Another update to the Chrome OS Dev channel was pushed out this week and while it doesn’t come packed with huge changes there are some notable improvements to be found. 

What follows are just a handful of changes that you can expect to find after updates. If you’re on the Stable or Beta channels most of what you see will filter down in the coming months but, and it’s important to know, not everything that appears in dev sticks around — so don’t get upset if in three months time you still don’t have some of this to play with!

Overview Mode Improvements

Screenshot 2014-03-28 at 00.14.08

I’m a sucker for the window spread features. It makes managing multiple apps much easier than hunting and pecking an icon on the app shelf.

In the latest dev update Chrome has introduced the ability to close windows directly from the overview — handy.  Coupled with the three-finger swipe gesture to open and close it, this feature is becoming indispensable.

Standalone Video Player

As we wrote about earlier in the week, Chrome has split out the video player from the file manager and into its own standalone window. That change features in this update. Expect a more refined UI and new features to appear in it in the coming months.

Flagged Features

In addition to stuff you can actually use without enabling flags, there are a tonne of experimental features you can try.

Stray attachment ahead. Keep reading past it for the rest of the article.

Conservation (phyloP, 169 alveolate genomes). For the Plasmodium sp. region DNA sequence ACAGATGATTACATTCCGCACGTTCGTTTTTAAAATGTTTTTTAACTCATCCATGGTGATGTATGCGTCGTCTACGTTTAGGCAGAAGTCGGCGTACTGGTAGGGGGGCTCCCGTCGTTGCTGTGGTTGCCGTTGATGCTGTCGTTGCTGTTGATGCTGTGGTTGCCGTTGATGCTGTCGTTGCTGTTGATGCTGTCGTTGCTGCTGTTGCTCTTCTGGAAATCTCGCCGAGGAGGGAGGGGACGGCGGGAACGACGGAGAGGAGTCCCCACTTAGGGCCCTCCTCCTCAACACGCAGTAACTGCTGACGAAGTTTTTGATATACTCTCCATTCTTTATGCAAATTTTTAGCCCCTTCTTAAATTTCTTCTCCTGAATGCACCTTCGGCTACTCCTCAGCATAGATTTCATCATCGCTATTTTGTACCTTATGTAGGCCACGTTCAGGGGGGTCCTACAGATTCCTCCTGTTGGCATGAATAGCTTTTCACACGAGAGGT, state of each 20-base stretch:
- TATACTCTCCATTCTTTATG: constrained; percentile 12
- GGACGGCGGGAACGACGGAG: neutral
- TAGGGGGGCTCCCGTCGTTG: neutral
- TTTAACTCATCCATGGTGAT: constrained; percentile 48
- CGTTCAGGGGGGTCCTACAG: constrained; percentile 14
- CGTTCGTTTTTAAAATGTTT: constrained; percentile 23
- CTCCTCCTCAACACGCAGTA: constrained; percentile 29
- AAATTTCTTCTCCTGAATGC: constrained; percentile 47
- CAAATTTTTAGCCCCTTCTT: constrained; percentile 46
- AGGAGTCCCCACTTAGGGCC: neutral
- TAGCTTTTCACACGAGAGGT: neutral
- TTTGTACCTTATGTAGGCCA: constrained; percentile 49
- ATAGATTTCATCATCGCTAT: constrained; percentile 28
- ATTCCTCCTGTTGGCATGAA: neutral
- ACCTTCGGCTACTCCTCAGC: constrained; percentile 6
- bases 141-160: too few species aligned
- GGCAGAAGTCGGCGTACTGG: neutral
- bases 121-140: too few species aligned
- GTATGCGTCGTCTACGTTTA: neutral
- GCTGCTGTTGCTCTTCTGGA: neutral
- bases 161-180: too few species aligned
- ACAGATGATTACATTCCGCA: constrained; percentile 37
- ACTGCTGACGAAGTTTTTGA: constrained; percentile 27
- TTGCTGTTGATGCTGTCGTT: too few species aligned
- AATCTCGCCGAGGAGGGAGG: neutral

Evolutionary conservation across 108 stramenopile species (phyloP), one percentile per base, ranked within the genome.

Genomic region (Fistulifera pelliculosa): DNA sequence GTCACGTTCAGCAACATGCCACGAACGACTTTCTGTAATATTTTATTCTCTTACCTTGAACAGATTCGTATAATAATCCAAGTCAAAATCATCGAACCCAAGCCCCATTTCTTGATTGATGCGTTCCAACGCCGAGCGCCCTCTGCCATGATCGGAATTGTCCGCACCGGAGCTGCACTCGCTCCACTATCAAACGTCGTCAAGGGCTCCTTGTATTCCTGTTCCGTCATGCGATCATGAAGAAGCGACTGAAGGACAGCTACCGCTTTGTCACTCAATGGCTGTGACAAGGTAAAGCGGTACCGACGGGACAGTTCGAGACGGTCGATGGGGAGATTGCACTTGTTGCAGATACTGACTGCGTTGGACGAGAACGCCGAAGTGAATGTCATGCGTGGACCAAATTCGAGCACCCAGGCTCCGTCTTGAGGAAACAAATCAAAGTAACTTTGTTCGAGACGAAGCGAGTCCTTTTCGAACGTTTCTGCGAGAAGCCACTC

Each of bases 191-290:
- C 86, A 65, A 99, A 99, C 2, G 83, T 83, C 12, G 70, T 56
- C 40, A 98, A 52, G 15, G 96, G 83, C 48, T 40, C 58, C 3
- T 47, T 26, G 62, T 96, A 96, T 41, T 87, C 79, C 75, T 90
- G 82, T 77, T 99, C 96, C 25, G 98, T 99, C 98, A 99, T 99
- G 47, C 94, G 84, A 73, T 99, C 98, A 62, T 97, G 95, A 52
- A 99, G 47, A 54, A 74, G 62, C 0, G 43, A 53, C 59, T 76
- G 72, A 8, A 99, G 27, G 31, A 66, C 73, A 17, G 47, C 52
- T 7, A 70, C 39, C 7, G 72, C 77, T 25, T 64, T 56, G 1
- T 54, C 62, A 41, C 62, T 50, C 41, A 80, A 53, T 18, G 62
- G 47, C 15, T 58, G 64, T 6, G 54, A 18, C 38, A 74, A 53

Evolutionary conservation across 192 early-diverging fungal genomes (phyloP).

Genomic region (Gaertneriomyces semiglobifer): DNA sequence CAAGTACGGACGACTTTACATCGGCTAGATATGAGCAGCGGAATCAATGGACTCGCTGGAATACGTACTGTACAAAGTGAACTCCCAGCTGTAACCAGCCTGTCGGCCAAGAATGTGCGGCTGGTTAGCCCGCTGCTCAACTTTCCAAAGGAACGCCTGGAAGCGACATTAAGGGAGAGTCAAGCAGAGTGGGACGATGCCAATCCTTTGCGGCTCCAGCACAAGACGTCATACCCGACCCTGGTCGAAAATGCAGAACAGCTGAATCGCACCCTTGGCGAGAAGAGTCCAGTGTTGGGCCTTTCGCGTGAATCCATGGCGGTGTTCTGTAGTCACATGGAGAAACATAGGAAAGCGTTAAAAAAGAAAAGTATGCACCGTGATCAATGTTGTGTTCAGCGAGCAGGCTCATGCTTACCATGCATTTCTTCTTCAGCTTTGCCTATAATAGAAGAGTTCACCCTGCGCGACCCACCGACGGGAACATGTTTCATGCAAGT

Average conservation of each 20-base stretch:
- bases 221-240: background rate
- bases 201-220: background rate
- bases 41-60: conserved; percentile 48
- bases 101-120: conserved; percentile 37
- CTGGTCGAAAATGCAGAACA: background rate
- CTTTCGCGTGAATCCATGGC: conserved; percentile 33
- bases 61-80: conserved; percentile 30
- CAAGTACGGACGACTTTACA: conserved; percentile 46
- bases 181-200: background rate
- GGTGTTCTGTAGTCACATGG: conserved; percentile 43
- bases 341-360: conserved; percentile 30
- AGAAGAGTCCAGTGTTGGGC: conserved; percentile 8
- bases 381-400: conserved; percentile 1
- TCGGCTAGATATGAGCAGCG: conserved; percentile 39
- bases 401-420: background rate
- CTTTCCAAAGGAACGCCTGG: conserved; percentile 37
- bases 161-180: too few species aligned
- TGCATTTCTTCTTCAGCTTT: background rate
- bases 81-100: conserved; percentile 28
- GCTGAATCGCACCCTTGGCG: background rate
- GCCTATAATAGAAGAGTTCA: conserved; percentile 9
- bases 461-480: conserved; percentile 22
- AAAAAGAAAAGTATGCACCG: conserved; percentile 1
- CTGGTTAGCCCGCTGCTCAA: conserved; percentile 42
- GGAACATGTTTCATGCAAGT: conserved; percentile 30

Teleported Saucers

For example, if you have the new multi-profile management malarky enabled you’ll find that profile badges now appear in circular discs rather than, as previously, squares, on teleported windows.


Settings Wrapper

In a change the average user will welcome, developers are considering having the ‘Settings’ page open in a standalone window rather than a new tab. Why? According to the bug report for the issue it’s because ‘Chrome OS users find [it opening in a tab] confusing’.

To try it for yourself, head to:


Overview Button

Further to the Overview changes above, if you’re trialling the experimental ‘always maximised’ mode (aimed at touch input) you’ll find a button to trigger it in the system tray area.

Want to give it a whirl?

H/t Francois Beaufort
Chrome OS Development chrome os dev overview mode